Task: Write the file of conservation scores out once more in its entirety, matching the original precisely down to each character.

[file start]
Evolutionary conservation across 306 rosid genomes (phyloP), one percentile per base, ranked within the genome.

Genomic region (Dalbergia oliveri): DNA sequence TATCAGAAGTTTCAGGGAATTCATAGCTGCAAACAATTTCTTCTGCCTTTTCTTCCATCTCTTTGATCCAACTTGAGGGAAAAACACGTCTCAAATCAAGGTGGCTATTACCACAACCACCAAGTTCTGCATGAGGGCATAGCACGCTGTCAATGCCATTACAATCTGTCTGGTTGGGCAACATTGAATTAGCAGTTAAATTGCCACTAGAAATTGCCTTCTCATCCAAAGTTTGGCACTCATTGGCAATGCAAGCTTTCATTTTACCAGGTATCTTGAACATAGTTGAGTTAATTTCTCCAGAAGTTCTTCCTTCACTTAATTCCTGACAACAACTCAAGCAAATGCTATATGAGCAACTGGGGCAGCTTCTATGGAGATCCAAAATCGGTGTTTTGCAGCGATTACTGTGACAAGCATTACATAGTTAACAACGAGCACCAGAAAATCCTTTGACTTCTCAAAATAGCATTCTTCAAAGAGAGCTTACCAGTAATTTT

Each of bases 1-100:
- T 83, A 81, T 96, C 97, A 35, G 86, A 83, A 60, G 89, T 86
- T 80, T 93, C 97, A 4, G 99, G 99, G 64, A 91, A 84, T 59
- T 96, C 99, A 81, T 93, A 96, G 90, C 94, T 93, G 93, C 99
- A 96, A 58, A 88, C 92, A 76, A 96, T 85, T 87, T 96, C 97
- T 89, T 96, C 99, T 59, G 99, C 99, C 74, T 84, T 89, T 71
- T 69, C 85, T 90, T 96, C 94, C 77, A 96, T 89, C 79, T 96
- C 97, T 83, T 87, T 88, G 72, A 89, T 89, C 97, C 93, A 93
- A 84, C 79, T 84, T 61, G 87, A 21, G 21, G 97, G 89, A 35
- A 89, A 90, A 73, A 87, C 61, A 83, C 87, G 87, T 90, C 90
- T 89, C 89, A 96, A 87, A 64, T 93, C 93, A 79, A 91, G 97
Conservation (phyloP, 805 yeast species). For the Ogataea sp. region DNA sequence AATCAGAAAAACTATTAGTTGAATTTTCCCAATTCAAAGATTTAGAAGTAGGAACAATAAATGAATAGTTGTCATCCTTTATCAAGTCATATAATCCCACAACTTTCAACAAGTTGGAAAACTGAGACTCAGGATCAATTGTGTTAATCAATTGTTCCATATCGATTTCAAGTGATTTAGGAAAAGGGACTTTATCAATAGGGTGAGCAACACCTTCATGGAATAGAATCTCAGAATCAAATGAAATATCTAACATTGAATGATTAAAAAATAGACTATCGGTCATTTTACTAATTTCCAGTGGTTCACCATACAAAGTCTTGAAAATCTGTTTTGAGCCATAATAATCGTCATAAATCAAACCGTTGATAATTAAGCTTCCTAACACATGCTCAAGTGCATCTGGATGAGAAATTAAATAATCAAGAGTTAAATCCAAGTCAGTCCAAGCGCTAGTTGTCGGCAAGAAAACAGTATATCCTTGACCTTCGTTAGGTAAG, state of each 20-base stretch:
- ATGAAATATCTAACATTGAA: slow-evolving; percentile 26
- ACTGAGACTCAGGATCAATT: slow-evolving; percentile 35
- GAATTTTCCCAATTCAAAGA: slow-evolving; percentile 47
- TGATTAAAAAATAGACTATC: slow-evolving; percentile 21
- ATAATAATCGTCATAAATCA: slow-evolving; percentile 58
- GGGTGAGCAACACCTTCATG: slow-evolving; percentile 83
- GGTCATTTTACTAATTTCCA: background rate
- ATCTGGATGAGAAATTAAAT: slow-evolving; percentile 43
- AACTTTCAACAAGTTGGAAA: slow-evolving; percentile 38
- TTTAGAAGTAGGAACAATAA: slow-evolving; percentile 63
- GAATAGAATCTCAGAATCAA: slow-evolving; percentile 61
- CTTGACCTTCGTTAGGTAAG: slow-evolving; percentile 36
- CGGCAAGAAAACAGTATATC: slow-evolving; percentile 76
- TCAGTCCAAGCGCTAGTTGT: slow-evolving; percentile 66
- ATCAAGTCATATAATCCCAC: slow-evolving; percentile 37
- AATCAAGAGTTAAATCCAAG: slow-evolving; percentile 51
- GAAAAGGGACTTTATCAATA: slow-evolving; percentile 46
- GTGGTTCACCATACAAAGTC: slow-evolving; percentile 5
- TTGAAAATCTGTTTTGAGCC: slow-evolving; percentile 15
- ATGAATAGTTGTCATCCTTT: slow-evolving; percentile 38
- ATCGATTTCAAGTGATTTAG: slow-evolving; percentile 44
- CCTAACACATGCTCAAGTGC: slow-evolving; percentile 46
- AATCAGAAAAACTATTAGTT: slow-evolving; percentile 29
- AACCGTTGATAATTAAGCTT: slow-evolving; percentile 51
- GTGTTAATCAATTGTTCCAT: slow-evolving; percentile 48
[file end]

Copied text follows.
Evolutionary conservation across 306 rosid genomes (phyloP), one percentile per base, ranked within the genome.

Genomic region (Dalbergia oliveri): DNA sequence TATCAGAAGTTTCAGGGAATTCATAGCTGCAAACAATTTCTTCTGCCTTTTCTTCCATCTCTTTGATCCAACTTGAGGGAAAAACACGTCTCAAATCAAGGTGGCTATTACCACAACCACCAAGTTCTGCATGAGGGCATAGCACGCTGTCAATGCCATTACAATCTGTCTGGTTGGGCAACATTGAATTAGCAGTTAAATTGCCACTAGAAATTGCCTTCTCATCCAAAGTTTGGCACTCATTGGCAATGCAAGCTTTCATTTTACCAGGTATCTTGAACATAGTTGAGTTAATTTCTCCAGAAGTTCTTCCTTCACTTAATTCCTGACAACAACTCAAGCAAATGCTATATGAGCAACTGGGGCAGCTTCTATGGAGATCCAAAATCGGTGTTTTGCAGCGATTACTGTGACAAGCATTACATAGTTAACAACGAGCACCAGAAAATCCTTTGACTTCTCAAAATAGCATTCTTCAAAGAGAGCTTACCAGTAATTTT

Each of bases 1-100:
- T 83, A 81, T 96, C 97, A 35, G 86, A 83, A 60, G 89, T 86
- T 80, T 93, C 97, A 4, G 99, G 99, G 64, A 91, A 84, T 59
- T 96, C 99, A 81, T 93, A 96, G 90, C 94, T 93, G 93, C 99
- A 96, A 58, A 88, C 92, A 76, A 96, T 85, T 87, T 96, C 97
- T 89, T 96, C 99, T 59, G 99, C 99, C 74, T 84, T 89, T 71
- T 69, C 85, T 90, T 96, C 94, C 77, A 96, T 89, C 79, T 96
- C 97, T 83, T 87, T 88, G 72, A 89, T 89, C 97, C 93, A 93
- A 84, C 79, T 84, T 61, G 87, A 21, G 21, G 97, G 89, A 35
- A 89, A 90, A 73, A 87, C 61, A 83, C 87, G 87, T 90, C 90
- T 89, C 89, A 96, A 87, A 64, T 93, C 93, A 79, A 91, G 97
Conservation (phyloP, 805 yeast species). For the Ogataea sp. region DNA sequence AATCAGAAAAACTATTAGTTGAATTTTCCCAATTCAAAGATTTAGAAGTAGGAACAATAAATGAATAGTTGTCATCCTTTATCAAGTCATATAATCCCACAACTTTCAACAAGTTGGAAAACTGAGACTCAGGATCAATTGTGTTAATCAATTGTTCCATATCGATTTCAAGTGATTTAGGAAAAGGGACTTTATCAATAGGGTGAGCAACACCTTCATGGAATAGAATCTCAGAATCAAATGAAATATCTAACATTGAATGATTAAAAAATAGACTATCGGTCATTTTACTAATTTCCAGTGGTTCACCATACAAAGTCTTGAAAATCTGTTTTGAGCCATAATAATCGTCATAAATCAAACCGTTGATAATTAAGCTTCCTAACACATGCTCAAGTGCATCTGGATGAGAAATTAAATAATCAAGAGTTAAATCCAAGTCAGTCCAAGCGCTAGTTGTCGGCAAGAAAACAGTATATCCTTGACCTTCGTTAGGTAAG, state of each 20-base stretch:
- ATGAAATATCTAACATTGAA: slow-evolving; percentile 26
- ACTGAGACTCAGGATCAATT: slow-evolving; percentile 35
- GAATTTTCCCAATTCAAAGA: slow-evolving; percentile 47
- TGATTAAAAAATAGACTATC: slow-evolving; percentile 21
- ATAATAATCGTCATAAATCA: slow-evolving; percentile 58
- GGGTGAGCAACACCTTCATG: slow-evolving; percentile 83
- GGTCATTTTACTAATTTCCA: background rate
- ATCTGGATGAGAAATTAAAT: slow-evolving; percentile 43
- AACTTTCAACAAGTTGGAAA: slow-evolving; percentile 38
- TTTAGAAGTAGGAACAATAA: slow-evolving; percentile 63
- GAATAGAATCTCAGAATCAA: slow-evolving; percentile 61
- CTTGACCTTCGTTAGGTAAG: slow-evolving; percentile 36
- CGGCAAGAAAACAGTATATC: slow-evolving; percentile 76
- TCAGTCCAAGCGCTAGTTGT: slow-evolving; percentile 66
- ATCAAGTCATATAATCCCAC: slow-evolving; percentile 37
- AATCAAGAGTTAAATCCAAG: slow-evolving; percentile 51
- GAAAAGGGACTTTATCAATA: slow-evolving; percentile 46
- GTGGTTCACCATACAAAGTC: slow-evolving; percentile 5
- TTGAAAATCTGTTTTGAGCC: slow-evolving; percentile 15
- ATGAATAGTTGTCATCCTTT: slow-evolving; percentile 38
- ATCGATTTCAAGTGATTTAG: slow-evolving; percentile 44
- CCTAACACATGCTCAAGTGC: slow-evolving; percentile 46
- AATCAGAAAAACTATTAGTT: slow-evolving; percentile 29
- AACCGTTGATAATTAAGCTT: slow-evolving; percentile 51
- GTGTTAATCAATTGTTCCAT: slow-evolving; percentile 48